The Stirling numbers of the second kind
describe the number of ways a set with *n* elements can be partitioned into
*k* disjoint, non-empty subsets.

For example, the set {1, 2, 3} can be partitioned into three subsets
in the following way --

into two subsets in the following ways --

and into one subset in the following way --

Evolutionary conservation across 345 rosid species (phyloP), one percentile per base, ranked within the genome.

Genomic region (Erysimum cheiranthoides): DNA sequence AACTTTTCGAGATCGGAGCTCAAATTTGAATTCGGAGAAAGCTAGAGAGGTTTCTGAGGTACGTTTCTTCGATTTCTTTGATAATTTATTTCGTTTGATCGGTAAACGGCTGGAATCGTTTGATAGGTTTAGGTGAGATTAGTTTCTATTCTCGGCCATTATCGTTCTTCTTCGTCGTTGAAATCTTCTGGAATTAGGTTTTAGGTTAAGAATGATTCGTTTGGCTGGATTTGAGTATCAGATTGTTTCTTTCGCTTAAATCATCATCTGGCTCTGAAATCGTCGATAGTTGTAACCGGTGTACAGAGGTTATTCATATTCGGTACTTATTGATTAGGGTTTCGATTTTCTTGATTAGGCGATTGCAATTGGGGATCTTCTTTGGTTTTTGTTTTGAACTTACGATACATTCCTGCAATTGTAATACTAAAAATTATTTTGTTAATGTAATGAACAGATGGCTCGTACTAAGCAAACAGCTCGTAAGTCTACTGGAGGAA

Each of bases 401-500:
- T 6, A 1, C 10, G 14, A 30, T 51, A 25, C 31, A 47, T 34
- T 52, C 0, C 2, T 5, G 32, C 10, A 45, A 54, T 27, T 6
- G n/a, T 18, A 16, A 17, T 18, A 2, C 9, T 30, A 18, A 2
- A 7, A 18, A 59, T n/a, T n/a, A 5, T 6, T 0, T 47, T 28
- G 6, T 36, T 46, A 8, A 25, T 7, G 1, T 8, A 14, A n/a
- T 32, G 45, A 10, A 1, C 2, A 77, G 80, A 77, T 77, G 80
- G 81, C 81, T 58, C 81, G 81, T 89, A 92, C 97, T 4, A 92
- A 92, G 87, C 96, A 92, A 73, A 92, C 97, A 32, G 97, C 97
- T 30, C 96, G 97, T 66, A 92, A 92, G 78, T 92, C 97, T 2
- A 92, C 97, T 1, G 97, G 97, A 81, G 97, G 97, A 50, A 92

The numbers can be computed recursively using this formula:

Here are some diagrams representing the different ways the sets can be partitioned: a line connects elements in the same subset, and a point represents a singleton subset.

`StirlingS2[3, k]`

:

`StirlingS2[4, k]`

:

`StirlingS2[5, k]`

:

`StirlingS2[6, k]`

:

The sums of the Stirling numbers of the second kind,

are called the
*Bell numbers*.

Designed and rendered using *Mathematica* 3.0 for the Apple Macintosh.

Copyright © 1996 Robert M. Dickau